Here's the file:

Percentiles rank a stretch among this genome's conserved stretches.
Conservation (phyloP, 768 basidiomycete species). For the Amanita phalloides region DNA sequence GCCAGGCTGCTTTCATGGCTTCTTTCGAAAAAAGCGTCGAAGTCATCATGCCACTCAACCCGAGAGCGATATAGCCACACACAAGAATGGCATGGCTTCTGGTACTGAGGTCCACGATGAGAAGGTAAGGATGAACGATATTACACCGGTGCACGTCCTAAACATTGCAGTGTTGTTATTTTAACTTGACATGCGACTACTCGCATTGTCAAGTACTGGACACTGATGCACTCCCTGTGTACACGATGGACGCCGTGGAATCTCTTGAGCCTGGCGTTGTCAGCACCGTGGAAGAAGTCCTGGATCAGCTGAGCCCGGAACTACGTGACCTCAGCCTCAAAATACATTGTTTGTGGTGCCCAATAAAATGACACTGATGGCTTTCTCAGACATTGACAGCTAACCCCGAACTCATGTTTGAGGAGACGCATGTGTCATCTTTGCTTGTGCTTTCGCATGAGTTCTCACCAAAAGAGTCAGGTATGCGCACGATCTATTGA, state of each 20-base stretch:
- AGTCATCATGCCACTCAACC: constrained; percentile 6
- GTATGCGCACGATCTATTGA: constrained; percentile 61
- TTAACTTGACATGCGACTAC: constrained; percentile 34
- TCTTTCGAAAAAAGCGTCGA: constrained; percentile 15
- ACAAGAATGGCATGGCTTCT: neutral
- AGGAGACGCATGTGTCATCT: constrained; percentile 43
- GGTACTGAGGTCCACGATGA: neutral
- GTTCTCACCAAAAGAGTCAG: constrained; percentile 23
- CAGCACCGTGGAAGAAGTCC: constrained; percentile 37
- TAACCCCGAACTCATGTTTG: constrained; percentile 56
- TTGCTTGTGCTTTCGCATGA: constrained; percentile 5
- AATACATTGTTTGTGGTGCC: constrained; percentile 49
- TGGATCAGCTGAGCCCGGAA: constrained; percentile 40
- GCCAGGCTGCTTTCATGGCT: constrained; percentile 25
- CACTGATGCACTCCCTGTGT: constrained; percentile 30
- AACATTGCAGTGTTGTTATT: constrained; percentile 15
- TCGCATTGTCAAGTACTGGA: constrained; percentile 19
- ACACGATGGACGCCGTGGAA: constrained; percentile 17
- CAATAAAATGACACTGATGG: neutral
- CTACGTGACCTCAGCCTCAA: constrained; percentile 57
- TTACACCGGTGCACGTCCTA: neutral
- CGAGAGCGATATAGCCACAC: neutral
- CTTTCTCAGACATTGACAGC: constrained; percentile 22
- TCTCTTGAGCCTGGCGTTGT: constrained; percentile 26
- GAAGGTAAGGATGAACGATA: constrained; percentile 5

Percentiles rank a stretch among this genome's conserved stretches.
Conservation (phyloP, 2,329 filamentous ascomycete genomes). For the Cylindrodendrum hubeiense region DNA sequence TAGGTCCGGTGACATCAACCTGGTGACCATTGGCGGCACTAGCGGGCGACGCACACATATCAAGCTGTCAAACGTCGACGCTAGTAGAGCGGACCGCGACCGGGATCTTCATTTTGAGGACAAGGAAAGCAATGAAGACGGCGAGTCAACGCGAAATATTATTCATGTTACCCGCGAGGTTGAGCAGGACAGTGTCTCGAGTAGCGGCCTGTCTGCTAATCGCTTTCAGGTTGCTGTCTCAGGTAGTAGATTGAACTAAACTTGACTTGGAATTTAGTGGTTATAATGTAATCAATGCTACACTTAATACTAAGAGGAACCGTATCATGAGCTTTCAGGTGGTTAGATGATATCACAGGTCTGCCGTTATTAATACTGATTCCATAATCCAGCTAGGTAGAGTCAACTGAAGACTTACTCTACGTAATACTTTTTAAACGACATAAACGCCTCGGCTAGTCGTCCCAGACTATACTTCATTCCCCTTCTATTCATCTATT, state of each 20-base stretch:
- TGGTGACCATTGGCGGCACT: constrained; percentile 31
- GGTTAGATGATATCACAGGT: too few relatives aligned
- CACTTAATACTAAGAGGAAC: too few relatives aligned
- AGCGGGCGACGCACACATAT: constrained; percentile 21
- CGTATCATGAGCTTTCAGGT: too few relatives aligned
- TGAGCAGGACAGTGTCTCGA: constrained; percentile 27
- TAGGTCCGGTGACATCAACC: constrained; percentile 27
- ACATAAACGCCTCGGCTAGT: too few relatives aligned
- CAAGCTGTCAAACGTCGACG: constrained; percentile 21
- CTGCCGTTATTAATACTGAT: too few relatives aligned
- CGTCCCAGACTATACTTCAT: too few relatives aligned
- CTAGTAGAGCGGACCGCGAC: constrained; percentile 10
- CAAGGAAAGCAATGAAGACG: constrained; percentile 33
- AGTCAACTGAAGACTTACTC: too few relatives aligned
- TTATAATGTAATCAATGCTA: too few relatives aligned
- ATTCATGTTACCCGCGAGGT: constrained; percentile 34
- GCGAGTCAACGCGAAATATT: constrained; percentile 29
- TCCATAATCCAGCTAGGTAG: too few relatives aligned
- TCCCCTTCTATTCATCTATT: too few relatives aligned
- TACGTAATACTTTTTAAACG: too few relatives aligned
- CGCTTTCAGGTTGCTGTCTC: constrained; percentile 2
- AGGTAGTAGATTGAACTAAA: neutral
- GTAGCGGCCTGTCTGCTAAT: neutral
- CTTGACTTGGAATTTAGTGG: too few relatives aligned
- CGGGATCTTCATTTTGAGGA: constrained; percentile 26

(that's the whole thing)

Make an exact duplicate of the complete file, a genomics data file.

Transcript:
Percentiles rank a stretch among this genome's conserved stretches.
Conservation (phyloP, 768 basidiomycete species). For the Amanita phalloides region DNA sequence GCCAGGCTGCTTTCATGGCTTCTTTCGAAAAAAGCGTCGAAGTCATCATGCCACTCAACCCGAGAGCGATATAGCCACACACAAGAATGGCATGGCTTCTGGTACTGAGGTCCACGATGAGAAGGTAAGGATGAACGATATTACACCGGTGCACGTCCTAAACATTGCAGTGTTGTTATTTTAACTTGACATGCGACTACTCGCATTGTCAAGTACTGGACACTGATGCACTCCCTGTGTACACGATGGACGCCGTGGAATCTCTTGAGCCTGGCGTTGTCAGCACCGTGGAAGAAGTCCTGGATCAGCTGAGCCCGGAACTACGTGACCTCAGCCTCAAAATACATTGTTTGTGGTGCCCAATAAAATGACACTGATGGCTTTCTCAGACATTGACAGCTAACCCCGAACTCATGTTTGAGGAGACGCATGTGTCATCTTTGCTTGTGCTTTCGCATGAGTTCTCACCAAAAGAGTCAGGTATGCGCACGATCTATTGA, state of each 20-base stretch:
- AGTCATCATGCCACTCAACC: constrained; percentile 6
- GTATGCGCACGATCTATTGA: constrained; percentile 61
- TTAACTTGACATGCGACTAC: constrained; percentile 34
- TCTTTCGAAAAAAGCGTCGA: constrained; percentile 15
- ACAAGAATGGCATGGCTTCT: neutral
- AGGAGACGCATGTGTCATCT: constrained; percentile 43
- GGTACTGAGGTCCACGATGA: neutral
- GTTCTCACCAAAAGAGTCAG: constrained; percentile 23
- CAGCACCGTGGAAGAAGTCC: constrained; percentile 37
- TAACCCCGAACTCATGTTTG: constrained; percentile 56
- TTGCTTGTGCTTTCGCATGA: constrained; percentile 5
- AATACATTGTTTGTGGTGCC: constrained; percentile 49
- TGGATCAGCTGAGCCCGGAA: constrained; percentile 40
- GCCAGGCTGCTTTCATGGCT: constrained; percentile 25
- CACTGATGCACTCCCTGTGT: constrained; percentile 30
- AACATTGCAGTGTTGTTATT: constrained; percentile 15
- TCGCATTGTCAAGTACTGGA: constrained; percentile 19
- ACACGATGGACGCCGTGGAA: constrained; percentile 17
- CAATAAAATGACACTGATGG: neutral
- CTACGTGACCTCAGCCTCAA: constrained; percentile 57
- TTACACCGGTGCACGTCCTA: neutral
- CGAGAGCGATATAGCCACAC: neutral
- CTTTCTCAGACATTGACAGC: constrained; percentile 22
- TCTCTTGAGCCTGGCGTTGT: constrained; percentile 26
- GAAGGTAAGGATGAACGATA: constrained; percentile 5

Percentiles rank a stretch among this genome's conserved stretches.
Conservation (phyloP, 2,329 filamentous ascomycete genomes). For the Cylindrodendrum hubeiense region DNA sequence TAGGTCCGGTGACATCAACCTGGTGACCATTGGCGGCACTAGCGGGCGACGCACACATATCAAGCTGTCAAACGTCGACGCTAGTAGAGCGGACCGCGACCGGGATCTTCATTTTGAGGACAAGGAAAGCAATGAAGACGGCGAGTCAACGCGAAATATTATTCATGTTACCCGCGAGGTTGAGCAGGACAGTGTCTCGAGTAGCGGCCTGTCTGCTAATCGCTTTCAGGTTGCTGTCTCAGGTAGTAGATTGAACTAAACTTGACTTGGAATTTAGTGGTTATAATGTAATCAATGCTACACTTAATACTAAGAGGAACCGTATCATGAGCTTTCAGGTGGTTAGATGATATCACAGGTCTGCCGTTATTAATACTGATTCCATAATCCAGCTAGGTAGAGTCAACTGAAGACTTACTCTACGTAATACTTTTTAAACGACATAAACGCCTCGGCTAGTCGTCCCAGACTATACTTCATTCCCCTTCTATTCATCTATT, state of each 20-base stretch:
- TGGTGACCATTGGCGGCACT: constrained; percentile 31
- GGTTAGATGATATCACAGGT: too few relatives aligned
- CACTTAATACTAAGAGGAAC: too few relatives aligned
- AGCGGGCGACGCACACATAT: constrained; percentile 21
- CGTATCATGAGCTTTCAGGT: too few relatives aligned
- TGAGCAGGACAGTGTCTCGA: constrained; percentile 27
- TAGGTCCGGTGACATCAACC: constrained; percentile 27
- ACATAAACGCCTCGGCTAGT: too few relatives aligned
- CAAGCTGTCAAACGTCGACG: constrained; percentile 21
- CTGCCGTTATTAATACTGAT: too few relatives aligned
- CGTCCCAGACTATACTTCAT: too few relatives aligned
- CTAGTAGAGCGGACCGCGAC: constrained; percentile 10
- CAAGGAAAGCAATGAAGACG: constrained; percentile 33
- AGTCAACTGAAGACTTACTC: too few relatives aligned
- TTATAATGTAATCAATGCTA: too few relatives aligned
- ATTCATGTTACCCGCGAGGT: constrained; percentile 34
- GCGAGTCAACGCGAAATATT: constrained; percentile 29
- TCCATAATCCAGCTAGGTAG: too few relatives aligned
- TCCCCTTCTATTCATCTATT: too few relatives aligned
- TACGTAATACTTTTTAAACG: too few relatives aligned
- CGCTTTCAGGTTGCTGTCTC: constrained; percentile 2
- AGGTAGTAGATTGAACTAAA: neutral
- GTAGCGGCCTGTCTGCTAAT: neutral
- CTTGACTTGGAATTTAGTGG: too few relatives aligned
- CGGGATCTTCATTTTGAGGA: constrained; percentile 26